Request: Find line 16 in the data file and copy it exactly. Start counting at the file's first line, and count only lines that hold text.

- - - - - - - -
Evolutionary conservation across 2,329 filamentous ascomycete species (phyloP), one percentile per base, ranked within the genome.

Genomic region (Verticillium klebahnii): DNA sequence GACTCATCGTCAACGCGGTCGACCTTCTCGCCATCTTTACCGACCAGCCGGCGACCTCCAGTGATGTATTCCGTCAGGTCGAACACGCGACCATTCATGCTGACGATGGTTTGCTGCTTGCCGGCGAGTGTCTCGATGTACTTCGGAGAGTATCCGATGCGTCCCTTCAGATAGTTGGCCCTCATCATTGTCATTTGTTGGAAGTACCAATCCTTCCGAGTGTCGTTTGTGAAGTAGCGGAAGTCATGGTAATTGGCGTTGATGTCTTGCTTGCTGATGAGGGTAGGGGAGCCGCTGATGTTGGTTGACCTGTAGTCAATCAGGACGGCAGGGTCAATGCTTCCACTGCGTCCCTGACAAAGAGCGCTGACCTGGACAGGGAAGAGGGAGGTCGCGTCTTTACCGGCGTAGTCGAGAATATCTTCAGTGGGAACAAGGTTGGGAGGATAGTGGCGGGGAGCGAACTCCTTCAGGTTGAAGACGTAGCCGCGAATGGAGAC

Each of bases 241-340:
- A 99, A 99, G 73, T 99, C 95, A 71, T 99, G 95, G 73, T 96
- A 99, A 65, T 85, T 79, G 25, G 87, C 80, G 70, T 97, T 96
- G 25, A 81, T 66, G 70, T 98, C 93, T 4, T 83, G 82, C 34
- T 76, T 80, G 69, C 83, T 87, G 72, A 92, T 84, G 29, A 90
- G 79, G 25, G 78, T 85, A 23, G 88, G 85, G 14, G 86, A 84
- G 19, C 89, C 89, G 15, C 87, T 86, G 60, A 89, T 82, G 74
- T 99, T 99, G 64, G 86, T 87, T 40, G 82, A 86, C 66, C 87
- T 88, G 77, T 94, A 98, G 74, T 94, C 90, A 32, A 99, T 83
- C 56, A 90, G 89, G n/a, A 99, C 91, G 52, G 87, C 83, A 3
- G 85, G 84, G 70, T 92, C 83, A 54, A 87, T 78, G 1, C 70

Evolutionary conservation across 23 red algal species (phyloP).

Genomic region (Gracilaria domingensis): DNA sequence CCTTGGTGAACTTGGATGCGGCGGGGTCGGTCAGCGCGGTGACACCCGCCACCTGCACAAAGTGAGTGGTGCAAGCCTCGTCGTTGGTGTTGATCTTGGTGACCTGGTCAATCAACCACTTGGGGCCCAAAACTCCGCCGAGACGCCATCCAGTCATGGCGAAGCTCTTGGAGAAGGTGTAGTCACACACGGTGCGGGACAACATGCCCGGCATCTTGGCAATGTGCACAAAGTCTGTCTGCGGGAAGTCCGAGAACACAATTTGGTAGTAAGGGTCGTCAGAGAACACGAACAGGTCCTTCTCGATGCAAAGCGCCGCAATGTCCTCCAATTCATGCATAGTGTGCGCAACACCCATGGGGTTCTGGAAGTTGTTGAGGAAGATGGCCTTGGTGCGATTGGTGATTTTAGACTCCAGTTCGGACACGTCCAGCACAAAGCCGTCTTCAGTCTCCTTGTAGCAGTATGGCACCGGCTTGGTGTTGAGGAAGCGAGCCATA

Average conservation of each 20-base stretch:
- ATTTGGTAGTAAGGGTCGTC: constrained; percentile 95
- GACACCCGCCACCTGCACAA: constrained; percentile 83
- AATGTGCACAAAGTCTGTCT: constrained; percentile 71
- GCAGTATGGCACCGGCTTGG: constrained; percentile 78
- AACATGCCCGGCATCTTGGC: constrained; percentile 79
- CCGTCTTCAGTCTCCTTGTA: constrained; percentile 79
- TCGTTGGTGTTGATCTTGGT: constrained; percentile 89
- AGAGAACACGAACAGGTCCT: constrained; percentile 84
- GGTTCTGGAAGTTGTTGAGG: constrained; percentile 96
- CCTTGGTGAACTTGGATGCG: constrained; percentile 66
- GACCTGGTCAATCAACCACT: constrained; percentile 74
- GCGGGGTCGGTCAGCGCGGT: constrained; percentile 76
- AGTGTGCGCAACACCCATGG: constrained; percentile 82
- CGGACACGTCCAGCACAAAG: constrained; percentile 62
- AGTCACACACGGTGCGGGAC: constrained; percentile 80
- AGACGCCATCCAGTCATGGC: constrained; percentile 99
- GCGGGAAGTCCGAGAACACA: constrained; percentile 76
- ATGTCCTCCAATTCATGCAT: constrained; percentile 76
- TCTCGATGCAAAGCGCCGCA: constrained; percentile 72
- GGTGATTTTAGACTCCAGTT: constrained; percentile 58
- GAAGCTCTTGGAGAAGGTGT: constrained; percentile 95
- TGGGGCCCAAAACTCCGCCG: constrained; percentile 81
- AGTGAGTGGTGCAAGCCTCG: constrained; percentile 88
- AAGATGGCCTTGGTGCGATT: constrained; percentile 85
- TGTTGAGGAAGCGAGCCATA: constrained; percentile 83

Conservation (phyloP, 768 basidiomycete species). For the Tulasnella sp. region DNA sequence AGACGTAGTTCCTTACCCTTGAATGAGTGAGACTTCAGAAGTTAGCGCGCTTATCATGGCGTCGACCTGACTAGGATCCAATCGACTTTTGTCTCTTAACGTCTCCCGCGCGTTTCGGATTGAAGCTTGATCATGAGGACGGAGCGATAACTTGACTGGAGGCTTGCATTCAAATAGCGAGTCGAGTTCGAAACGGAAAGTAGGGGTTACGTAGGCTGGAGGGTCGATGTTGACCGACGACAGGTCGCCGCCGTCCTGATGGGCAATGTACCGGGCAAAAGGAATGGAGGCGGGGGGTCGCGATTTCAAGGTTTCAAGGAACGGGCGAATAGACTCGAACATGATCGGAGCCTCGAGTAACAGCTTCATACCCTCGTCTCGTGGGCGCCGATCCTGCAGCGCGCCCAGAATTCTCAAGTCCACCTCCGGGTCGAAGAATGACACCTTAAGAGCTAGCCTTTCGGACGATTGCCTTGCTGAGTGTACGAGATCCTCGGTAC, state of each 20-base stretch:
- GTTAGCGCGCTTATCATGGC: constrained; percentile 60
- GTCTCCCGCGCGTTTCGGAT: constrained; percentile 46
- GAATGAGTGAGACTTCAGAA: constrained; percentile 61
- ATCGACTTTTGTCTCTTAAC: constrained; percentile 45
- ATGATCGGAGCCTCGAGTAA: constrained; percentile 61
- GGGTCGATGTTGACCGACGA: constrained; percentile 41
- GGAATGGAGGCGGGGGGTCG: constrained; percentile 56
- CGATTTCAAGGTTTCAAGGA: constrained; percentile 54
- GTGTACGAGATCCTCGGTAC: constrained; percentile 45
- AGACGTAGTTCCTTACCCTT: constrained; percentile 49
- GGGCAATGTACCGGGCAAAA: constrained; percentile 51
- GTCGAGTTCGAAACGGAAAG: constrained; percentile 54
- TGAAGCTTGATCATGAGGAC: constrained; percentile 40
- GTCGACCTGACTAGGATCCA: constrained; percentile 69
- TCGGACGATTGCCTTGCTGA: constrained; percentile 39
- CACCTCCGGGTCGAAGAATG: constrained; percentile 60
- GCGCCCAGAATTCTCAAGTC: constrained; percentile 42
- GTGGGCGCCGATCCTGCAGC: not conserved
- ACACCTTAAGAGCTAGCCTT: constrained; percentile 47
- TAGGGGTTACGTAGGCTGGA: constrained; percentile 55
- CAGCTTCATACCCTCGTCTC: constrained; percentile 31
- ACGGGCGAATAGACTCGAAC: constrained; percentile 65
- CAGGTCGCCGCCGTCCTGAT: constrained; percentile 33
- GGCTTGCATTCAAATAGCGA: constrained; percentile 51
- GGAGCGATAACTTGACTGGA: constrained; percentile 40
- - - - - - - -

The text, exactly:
Average conservation of each 20-base stretch: